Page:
UPDATE: Dick Kane, communications director for Florida DOT, made this statement on May 27 regarding the potential impact of the sweep. "We are working to find further efficiencies and cost savings so that the impact of the sweep is minimal. In the coming weeks, we will know how individual projects might be impacted."

Florida Gov. Rick Scott (R) signed the state's budget into law yesterday, and vetoed approximately $615 million from the budget. More than $100 million in college projects were eliminated in the process. Also, a veto that Florida's transportation contractors had been hoping for didn't materialize. Legislators had approved a $150-million "sweep" of cash reserves from the State Transportation Trust Fund into general revenue coffers, a move which effects an estimated $334 million in projects.

Just prior to the announcement, media had speculated that Gov. Scott would, in fact, veto the sweep and restore the monies to the trust fund. But that didn't happen, largely because legislators tied those funds to education spending. Therefore, vetoing the sweep would have had the effect of cutting education spending even further.

Bob Burleson, president of the Florida Transporation Builders' Association, Tallahassee, issued the following statement in response.

“Gov. Scott signed the budget without a line-item veto of the $150-million sweep from the State Transportation Trust Fund (STTF). Due to the actions of the legislature, the multimillion-dollar raid was irrevocably tied to state education funding and because of this, our industry will suffer. We are beyond disappointed and frustrated with this development and the legislative course that has brought us to this point. Make no mistake, our disappointment and frustrations lie with the legislature. We remain confident the governor would have vetoed this measure if it were not tied to education funding.

"The Florida Transportation Builders’ Association urges the legislature to right their wrong. By deliberately making the STTF raid veto-proof, they have tied Gov. Scott’s hands and are responsible for the potential elimination of thousands of Florida jobs. If they cannot hold a special session, they should reverse this sweep through the Joint Legislative Budget Commission and ensure the $150 million is put back into the trust fund. With more than a $300-million negative impact on the Florida Dept. of Transportation’s work program and thousands of jobs at risk, the legislature should redistribute the state’s resources as a result of today’s other vetoes, and the pre-existing budget surplus, and put it back into transportation.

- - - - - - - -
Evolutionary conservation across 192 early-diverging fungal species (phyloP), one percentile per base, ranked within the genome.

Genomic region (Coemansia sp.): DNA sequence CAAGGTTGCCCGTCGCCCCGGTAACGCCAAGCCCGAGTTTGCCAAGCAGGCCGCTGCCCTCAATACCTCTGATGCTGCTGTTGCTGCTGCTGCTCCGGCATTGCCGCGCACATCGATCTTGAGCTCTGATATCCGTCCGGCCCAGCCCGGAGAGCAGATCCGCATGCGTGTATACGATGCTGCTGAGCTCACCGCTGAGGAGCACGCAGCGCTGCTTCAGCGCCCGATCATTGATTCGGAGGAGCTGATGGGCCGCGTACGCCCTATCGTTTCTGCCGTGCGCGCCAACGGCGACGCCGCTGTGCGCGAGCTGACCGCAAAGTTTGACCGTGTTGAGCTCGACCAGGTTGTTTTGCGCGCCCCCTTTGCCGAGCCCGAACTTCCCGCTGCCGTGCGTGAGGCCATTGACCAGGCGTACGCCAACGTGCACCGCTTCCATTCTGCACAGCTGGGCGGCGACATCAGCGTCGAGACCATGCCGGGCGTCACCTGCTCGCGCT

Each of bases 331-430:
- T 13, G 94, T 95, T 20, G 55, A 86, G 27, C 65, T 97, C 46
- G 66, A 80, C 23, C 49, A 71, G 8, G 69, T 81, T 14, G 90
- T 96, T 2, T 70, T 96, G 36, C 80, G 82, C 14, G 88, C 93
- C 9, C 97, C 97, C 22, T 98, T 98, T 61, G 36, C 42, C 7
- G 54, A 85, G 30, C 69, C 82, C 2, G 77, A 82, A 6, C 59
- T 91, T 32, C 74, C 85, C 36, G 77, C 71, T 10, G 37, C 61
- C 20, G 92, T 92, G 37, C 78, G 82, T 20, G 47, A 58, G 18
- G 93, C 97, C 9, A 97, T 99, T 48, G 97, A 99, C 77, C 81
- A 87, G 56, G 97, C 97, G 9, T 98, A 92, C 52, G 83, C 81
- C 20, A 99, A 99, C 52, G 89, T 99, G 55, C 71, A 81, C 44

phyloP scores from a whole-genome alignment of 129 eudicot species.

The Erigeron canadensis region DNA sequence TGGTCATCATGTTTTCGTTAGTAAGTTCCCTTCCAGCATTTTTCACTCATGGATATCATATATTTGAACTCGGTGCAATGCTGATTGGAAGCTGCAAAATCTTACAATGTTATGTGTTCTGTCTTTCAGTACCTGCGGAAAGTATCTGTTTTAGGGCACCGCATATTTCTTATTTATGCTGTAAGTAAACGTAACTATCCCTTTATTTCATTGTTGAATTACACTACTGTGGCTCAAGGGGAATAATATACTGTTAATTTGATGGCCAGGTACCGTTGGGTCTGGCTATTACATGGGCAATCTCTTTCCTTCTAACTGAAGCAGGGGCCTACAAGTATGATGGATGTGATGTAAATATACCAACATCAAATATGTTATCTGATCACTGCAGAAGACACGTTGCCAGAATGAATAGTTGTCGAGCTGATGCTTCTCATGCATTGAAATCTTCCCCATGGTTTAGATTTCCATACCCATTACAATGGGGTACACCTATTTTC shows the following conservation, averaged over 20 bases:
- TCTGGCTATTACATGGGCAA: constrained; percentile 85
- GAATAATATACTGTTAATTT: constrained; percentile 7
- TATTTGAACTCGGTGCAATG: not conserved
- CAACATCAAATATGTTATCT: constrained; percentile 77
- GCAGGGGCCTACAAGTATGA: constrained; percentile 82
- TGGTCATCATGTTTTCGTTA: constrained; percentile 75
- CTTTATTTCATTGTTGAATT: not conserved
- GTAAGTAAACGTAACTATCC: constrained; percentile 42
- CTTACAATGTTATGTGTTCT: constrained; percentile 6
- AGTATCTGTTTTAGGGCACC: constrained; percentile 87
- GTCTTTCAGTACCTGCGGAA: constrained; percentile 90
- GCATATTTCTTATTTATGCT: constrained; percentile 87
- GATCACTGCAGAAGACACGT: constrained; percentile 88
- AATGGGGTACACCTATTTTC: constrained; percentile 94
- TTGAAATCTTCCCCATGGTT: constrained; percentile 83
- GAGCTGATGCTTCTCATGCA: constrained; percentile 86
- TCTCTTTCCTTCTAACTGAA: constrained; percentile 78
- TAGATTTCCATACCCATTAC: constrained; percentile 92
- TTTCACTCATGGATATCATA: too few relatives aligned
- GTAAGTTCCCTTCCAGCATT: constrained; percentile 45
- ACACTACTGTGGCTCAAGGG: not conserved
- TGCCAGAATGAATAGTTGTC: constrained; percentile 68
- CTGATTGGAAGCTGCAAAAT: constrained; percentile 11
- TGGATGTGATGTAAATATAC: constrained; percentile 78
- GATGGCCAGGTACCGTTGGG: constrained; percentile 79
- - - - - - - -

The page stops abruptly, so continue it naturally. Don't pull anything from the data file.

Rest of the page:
"Investing in Florida’s transportation infrastructure not only helps reduce the state’s worsening congestion problems, but it also aids in the state’s reemergence from our recent economic lows. Stripping funds from an industry which offers immediate economic stimulus is not the answer. In fact, for every $1 spent on road construction, $7 is returned to the economy.

"The Florida Transportation Commission reminds us the revenues found in the State Transportation Trust Fund are collected from transportation-related user fees to help develop, maintain and improve Florida’s transportation system. Using these fees other than for what they were collected to fund is bad public policy. We are disheartened that this is the route the legislature decided to take and look forward to the steps the governor offers to remedy it.”

We'll report more on this development later, including a list of impacted projects.